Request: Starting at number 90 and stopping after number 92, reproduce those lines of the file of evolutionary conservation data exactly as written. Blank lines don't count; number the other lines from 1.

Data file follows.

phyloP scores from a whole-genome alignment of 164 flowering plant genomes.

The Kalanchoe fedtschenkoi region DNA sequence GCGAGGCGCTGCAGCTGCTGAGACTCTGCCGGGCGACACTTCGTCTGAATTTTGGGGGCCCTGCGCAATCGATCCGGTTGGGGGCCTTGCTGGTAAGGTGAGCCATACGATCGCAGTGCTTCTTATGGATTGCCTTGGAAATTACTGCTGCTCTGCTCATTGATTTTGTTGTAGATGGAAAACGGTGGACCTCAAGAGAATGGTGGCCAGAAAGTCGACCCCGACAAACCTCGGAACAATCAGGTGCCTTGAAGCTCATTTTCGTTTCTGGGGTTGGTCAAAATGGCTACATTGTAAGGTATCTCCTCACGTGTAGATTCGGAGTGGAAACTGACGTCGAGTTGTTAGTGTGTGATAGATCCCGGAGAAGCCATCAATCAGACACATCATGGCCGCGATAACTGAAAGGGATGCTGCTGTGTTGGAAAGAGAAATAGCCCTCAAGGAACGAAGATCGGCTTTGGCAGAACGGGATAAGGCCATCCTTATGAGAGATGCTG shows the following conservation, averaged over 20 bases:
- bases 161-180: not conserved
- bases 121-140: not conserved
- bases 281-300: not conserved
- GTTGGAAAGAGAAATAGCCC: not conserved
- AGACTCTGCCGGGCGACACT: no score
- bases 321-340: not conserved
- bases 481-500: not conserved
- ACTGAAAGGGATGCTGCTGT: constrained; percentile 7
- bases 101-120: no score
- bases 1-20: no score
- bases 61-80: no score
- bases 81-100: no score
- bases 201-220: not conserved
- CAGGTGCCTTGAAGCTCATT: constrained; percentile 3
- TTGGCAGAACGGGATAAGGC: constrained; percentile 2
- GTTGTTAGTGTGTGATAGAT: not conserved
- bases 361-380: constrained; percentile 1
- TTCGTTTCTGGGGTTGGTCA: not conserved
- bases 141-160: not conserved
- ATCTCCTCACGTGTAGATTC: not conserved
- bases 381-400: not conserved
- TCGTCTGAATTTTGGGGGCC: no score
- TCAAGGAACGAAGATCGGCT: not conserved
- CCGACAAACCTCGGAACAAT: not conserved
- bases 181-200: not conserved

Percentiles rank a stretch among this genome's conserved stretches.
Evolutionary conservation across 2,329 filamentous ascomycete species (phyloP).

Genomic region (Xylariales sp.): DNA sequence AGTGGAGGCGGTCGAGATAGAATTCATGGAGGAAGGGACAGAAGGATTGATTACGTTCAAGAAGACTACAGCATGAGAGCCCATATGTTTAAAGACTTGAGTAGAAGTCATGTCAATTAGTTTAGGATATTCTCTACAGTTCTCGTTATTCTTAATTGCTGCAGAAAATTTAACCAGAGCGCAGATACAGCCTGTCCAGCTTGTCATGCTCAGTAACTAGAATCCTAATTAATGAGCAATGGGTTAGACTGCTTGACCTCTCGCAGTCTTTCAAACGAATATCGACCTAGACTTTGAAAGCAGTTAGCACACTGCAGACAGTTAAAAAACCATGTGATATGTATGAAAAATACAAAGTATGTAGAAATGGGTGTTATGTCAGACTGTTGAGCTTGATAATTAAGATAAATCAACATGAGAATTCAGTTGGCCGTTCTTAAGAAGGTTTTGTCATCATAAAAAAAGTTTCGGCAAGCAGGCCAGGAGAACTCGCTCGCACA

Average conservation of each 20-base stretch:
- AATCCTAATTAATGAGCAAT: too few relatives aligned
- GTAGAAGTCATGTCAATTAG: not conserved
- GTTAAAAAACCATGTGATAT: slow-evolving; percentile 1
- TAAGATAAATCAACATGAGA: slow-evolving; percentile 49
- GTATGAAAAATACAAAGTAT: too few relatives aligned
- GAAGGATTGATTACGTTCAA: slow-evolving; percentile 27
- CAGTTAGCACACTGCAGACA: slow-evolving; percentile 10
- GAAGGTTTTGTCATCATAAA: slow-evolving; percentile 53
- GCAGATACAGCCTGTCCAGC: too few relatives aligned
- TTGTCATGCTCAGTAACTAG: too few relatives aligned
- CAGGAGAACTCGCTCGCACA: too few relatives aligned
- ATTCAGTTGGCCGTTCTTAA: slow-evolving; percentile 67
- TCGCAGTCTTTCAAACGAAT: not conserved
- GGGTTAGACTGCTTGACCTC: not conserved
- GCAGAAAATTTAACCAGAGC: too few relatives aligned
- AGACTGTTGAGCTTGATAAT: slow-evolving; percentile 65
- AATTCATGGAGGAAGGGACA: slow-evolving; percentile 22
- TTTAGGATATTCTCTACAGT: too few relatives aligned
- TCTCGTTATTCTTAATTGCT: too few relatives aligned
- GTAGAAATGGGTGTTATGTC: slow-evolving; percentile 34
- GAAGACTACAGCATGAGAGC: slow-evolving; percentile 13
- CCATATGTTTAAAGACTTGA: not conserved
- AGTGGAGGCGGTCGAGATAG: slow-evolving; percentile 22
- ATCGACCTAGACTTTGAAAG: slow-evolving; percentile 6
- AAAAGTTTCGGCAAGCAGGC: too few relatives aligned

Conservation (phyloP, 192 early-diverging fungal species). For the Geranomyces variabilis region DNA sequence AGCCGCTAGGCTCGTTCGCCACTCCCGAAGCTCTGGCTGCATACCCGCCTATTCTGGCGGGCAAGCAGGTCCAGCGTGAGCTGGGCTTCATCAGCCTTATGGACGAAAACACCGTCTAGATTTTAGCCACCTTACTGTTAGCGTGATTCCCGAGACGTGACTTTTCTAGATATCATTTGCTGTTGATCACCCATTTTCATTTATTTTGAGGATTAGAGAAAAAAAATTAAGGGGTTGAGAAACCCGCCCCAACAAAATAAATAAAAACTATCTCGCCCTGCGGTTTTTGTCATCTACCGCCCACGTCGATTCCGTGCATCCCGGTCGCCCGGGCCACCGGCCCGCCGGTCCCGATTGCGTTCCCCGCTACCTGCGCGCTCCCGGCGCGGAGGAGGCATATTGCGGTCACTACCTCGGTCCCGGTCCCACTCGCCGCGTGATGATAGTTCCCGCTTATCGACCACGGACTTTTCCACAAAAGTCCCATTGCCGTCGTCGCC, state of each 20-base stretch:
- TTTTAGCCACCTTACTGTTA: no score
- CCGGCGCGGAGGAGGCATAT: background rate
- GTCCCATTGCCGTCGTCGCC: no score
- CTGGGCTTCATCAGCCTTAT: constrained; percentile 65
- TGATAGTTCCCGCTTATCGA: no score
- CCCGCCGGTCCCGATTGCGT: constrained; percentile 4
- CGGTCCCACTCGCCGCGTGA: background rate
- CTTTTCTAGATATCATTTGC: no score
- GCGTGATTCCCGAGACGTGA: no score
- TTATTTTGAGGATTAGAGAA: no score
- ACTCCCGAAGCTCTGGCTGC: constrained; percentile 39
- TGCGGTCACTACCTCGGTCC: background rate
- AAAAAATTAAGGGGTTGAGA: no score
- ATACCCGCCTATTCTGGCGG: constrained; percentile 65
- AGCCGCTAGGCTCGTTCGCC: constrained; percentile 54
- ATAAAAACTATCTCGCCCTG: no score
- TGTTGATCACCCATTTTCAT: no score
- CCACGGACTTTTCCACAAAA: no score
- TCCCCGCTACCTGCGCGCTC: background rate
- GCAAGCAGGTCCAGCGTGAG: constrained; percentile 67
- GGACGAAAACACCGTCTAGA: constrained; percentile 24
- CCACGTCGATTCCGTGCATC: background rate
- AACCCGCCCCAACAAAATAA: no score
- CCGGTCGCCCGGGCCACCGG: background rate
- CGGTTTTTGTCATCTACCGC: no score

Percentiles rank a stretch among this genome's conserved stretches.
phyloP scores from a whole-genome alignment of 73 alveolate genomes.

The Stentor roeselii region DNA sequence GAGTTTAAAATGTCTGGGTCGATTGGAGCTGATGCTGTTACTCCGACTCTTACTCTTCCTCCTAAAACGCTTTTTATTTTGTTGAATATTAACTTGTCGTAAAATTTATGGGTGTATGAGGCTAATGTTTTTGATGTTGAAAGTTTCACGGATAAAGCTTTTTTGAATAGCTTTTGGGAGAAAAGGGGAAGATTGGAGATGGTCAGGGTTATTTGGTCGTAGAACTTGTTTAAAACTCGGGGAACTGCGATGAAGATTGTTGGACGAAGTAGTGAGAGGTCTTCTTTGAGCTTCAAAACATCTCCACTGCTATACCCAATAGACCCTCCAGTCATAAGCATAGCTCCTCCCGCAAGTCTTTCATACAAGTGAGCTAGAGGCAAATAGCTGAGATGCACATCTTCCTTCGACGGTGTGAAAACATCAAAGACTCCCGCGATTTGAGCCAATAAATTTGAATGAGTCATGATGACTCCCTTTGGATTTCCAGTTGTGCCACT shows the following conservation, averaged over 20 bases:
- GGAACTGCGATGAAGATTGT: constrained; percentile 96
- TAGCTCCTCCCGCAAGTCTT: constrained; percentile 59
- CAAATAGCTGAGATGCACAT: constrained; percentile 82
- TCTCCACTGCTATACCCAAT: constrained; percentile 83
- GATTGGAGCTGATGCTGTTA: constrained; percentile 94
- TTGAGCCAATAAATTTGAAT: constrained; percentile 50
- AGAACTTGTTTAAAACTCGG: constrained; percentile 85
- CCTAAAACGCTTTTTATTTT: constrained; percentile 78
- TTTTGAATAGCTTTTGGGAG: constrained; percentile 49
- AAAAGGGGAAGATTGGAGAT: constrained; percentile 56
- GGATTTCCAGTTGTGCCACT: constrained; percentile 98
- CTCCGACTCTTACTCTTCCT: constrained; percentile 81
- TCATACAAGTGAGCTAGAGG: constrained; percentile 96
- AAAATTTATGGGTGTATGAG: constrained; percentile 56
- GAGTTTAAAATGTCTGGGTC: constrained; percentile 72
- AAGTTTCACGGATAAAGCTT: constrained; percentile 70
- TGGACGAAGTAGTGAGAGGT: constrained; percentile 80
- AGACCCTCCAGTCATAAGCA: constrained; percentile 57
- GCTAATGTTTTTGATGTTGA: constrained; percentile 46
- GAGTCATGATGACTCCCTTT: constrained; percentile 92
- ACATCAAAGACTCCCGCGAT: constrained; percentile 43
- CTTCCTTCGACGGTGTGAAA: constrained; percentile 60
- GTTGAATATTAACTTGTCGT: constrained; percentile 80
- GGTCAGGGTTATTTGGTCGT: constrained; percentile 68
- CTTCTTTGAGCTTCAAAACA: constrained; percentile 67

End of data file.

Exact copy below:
- GATTGGAGCTGATGCTGTTA: constrained; percentile 94
- TTGAGCCAATAAATTTGAAT: constrained; percentile 50
- AGAACTTGTTTAAAACTCGG: constrained; percentile 85